A leading academic has criticised the "excessive" secrecy surrounding the 2008 research assessment exercise, after his own department refused to let him see the work it put forward for judgment.
Leslie Woodcock, a professor in the School of Chemical Engineering at the University of Manchester, was told that his school's RAE submission was "private and confidential", even through it included his own research papers.
The RAE will be used by the Higher Education Funding Council for England to allocate £1.4 billion a year of research funding.
"It is outrageous that we can't see our submissions ... Applications by public institutions for public funding, on the basis of published achievements from previous public grants, should, I believe, all be public knowledge," he said.
Professor Woodcock this week called on departments to let their own academic staff have access to submissions. He also called for all submissions to be published online to invite academic scrutiny before - rather than after - the assessment panels had deliberated and funding levels had been decided.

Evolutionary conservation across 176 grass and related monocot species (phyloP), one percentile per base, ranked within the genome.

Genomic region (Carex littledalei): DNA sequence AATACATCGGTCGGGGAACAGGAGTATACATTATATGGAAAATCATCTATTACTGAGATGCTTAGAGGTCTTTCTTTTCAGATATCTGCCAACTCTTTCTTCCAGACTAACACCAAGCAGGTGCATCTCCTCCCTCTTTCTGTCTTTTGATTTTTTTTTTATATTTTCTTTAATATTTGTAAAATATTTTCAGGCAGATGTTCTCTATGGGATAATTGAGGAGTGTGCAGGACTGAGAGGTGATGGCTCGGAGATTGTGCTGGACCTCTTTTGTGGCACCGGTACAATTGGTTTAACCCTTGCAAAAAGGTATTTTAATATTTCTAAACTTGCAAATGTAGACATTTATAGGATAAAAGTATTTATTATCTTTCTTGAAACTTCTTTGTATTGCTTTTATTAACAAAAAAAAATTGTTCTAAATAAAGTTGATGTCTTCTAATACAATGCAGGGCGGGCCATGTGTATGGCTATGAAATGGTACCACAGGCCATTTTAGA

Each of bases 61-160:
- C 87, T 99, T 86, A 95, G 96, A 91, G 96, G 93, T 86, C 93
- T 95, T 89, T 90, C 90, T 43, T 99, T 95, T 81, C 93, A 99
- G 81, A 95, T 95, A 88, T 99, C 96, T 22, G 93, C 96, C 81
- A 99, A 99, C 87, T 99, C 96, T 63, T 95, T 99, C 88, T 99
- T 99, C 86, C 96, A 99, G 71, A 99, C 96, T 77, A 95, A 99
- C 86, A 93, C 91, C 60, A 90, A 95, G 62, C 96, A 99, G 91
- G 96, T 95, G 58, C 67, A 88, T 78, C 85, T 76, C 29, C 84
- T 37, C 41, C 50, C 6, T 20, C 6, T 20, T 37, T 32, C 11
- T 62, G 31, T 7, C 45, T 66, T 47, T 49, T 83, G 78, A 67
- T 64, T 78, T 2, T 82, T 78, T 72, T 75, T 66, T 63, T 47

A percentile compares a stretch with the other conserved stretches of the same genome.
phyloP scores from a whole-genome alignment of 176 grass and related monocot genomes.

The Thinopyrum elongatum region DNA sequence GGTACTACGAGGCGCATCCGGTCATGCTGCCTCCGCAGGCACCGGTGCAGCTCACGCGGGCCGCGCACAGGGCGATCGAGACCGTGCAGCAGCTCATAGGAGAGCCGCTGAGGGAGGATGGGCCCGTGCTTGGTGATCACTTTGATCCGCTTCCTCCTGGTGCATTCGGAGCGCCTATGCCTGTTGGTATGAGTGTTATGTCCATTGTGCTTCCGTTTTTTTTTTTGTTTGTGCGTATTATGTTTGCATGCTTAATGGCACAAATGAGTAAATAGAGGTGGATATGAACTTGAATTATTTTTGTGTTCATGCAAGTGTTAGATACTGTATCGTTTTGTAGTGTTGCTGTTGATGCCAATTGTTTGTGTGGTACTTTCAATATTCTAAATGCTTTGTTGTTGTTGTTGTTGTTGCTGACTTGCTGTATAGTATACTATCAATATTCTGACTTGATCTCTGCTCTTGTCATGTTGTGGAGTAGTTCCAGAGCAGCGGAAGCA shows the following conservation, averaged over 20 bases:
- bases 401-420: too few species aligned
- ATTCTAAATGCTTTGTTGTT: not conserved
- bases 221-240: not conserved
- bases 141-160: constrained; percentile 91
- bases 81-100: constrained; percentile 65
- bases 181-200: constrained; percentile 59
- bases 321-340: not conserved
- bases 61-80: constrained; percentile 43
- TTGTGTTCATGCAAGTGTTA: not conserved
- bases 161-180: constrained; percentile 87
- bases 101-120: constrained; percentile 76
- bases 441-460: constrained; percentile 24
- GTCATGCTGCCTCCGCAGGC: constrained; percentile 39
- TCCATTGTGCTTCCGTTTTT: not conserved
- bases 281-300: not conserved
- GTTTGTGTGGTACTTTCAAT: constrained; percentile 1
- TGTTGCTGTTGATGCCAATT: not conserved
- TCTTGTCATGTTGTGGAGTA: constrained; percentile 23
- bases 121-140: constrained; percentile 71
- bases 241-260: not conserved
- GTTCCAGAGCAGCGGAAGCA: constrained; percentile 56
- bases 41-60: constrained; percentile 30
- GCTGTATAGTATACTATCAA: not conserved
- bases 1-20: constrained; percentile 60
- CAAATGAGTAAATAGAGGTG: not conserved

"There is no reason why the committees (deciding) should not have access to the views of the scientific community," he said.
The RAE results are due to be published on 18 December, although funding decisions will not be made until March.
A spokesman for Hefce said it was for each institution to decide who to show its RAE submission to. Hefce will publish RAE submissions "with confidential material removed" online in spring 2009. The material it publishes will include the names of selected staff and listings of research output, unless they have been marked as confidential by the institution for reasons of personal or commercial security or future institutional strategy.
Aggregate data on supervised research students, supervised research assistants and research income will also be published.
Times Higher Education reported in April that RAE panel members had been advised to destroy notes on how they reach their decisions to avoid requests under freedom of information and data protection laws. A spokesperson for Hefce confirmed this week that this advice had not changed.
• Universities Secretary John Denham has rejected a demand that 10 per cent of funding from the RAE should be reserved for research of "national" significance. Currently, 76 per cent of all RAE money goes to 19 universities, largely for research deemed to be of international significance. Responding to a call for a more "fair" distribution of funds from the Million+ group, representing post-1992 universities, Mr Denham said the current system worked well.